Go back

APSU art professor develops project ‘For Vivian'

Moved by the tragedy of a little girl named Vivian in the 1920s, Barry R. Jones, assistant professor of art at Austin Peay State University, has developed a video and net art installation about the childs true story, centering on the themes of innocence and potential.

The department of art and The Center of Excellence for the Creative Arts present For Vivian, a video exhibit that can be seen until Feb. 19 at Trahern Gallery on campus. The project also is a Web installation, which can be accessed at www.forvivian.net.
Moved by the tragedy of a little girl named Vivian in the 1920s, Barry R. Jones, assistant professor of art at Austin Peay State University, has developed a video and net art installation about the child's true story, centering on the themes of innocence and potential.

The department of art and The Center of Excellence for the Creative Arts present “For Vivian,” a video exhibit that can be seen until Feb. 19 at Trahern Gallery on campus. The project also is a Web installation, which can be accessed at www.forvivian.net.

“For Vivian” addresses society's treatment of those who suffer from a mental illness, said Jones, whose daughter, Marlena, helped to create the exhibit.

“I have always been incredibly moved by their tragedy, even more so now that I have a daughter of my own,” he said. “I cannot imagine how someone can look at a little girl and see anything but wonder and potential. Unfortunately, someone was able to look at Vivian and see something else.”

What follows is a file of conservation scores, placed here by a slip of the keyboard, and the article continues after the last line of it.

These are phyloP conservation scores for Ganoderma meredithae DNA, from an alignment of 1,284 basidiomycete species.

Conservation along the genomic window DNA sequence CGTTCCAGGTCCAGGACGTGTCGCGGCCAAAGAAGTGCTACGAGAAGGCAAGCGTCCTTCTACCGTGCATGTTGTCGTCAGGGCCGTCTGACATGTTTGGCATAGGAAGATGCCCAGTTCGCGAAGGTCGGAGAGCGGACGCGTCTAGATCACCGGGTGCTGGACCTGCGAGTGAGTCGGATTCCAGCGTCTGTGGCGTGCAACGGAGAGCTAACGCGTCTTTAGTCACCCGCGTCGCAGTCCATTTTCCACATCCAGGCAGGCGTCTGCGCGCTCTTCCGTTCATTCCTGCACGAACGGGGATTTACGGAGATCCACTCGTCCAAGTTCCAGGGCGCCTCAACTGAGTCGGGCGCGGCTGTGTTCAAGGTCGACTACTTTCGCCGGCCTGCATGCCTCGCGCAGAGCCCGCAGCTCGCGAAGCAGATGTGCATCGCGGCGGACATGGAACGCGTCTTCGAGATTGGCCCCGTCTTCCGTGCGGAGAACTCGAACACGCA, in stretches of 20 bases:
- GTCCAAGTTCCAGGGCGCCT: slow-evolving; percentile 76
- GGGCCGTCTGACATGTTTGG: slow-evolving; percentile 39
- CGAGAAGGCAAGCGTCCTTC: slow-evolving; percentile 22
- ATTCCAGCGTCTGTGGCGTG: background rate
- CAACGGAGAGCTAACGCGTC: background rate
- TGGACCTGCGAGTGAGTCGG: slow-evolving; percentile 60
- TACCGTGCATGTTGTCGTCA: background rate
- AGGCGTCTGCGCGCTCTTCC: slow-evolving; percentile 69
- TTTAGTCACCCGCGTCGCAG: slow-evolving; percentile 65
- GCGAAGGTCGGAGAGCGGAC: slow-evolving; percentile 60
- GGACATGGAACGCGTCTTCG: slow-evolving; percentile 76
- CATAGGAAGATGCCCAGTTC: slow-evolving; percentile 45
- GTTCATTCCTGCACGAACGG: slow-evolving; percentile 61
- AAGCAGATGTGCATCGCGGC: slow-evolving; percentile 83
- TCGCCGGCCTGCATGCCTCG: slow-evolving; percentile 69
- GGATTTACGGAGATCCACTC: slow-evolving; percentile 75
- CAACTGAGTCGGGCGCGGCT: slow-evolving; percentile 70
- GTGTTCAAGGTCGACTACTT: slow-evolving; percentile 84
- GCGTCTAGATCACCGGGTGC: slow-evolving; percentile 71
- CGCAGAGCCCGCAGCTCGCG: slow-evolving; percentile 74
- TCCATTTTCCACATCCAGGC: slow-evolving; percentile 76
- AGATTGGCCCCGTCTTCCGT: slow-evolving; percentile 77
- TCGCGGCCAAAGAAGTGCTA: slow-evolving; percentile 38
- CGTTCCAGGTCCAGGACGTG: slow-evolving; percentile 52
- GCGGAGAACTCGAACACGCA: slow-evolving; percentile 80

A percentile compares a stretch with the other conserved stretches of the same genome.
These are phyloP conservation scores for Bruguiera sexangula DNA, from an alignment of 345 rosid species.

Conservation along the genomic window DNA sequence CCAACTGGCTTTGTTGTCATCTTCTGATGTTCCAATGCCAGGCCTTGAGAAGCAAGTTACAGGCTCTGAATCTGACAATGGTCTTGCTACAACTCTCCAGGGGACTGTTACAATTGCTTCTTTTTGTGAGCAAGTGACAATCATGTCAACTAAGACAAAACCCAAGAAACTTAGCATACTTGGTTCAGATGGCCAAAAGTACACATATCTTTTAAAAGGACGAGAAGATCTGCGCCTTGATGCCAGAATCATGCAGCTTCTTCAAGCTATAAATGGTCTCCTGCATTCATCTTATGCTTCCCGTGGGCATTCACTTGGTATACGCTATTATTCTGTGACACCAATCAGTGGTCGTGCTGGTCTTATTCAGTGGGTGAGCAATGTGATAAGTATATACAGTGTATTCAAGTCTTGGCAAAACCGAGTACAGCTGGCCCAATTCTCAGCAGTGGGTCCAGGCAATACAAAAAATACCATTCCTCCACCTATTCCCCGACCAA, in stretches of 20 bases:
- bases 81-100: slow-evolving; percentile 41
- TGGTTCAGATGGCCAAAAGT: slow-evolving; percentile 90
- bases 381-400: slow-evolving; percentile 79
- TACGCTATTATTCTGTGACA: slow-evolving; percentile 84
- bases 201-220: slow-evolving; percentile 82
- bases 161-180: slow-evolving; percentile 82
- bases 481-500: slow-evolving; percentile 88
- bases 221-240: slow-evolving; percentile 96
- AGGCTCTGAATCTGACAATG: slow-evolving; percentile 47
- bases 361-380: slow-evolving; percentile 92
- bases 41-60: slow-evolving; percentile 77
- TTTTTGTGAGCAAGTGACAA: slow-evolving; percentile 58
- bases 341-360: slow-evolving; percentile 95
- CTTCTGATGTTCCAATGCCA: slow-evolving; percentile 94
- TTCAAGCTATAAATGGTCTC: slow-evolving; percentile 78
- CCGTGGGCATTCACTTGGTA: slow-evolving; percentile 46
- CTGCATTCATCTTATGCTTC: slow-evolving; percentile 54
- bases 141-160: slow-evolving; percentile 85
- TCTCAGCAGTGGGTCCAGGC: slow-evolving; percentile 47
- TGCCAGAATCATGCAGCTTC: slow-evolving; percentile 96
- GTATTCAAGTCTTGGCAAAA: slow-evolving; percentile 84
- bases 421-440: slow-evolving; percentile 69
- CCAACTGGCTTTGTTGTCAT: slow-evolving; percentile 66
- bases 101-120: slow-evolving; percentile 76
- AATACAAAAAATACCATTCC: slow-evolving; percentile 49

When Carrie Buck's illegitimate daughter, Vivian, was born, the usual uproar of promiscuity was heightened by the fact that Carrie's mother, Emma Buck, was at the time a resident at the Virginia Colony for the Epileptic and Feebleminded. For almost a year, Carrie and baby Vivian were left alone.

That changed when an American Red Cross relief worker noticed something about Vivian that didn't seem normal. Since the worker was aware of Carrie's family having low intellect, she assumed the worst and reported her observations to superiors.

It was concluded that Vivian most likely would share her mother's and grandmother's defective traits of “feeblemindedness” and “sexual promiscuity,” Jones said. A legal effort to sterilize Carrie Buck was mounted.

Following days of tests and courtroom testimony, a judge ordered Vivian's mother sterilized to prevent her from giving birth to other defective children. On appeal, the U.S. Supreme Court upheld that decision.

“These facts were enough for the Supreme Court to suggest her life was not worth living,” Jones said.

Carrie Buck was sterilized before noon, Oct. 19, 1927. Vivian lived with her foster parents, who also raised her mother, until she died at the age of 8.

For more information about “For Vivian,” contact Jones by telephone at (931) 221-7330 or by e-mail at jonesb@apsu.edu. -- Melony Leazer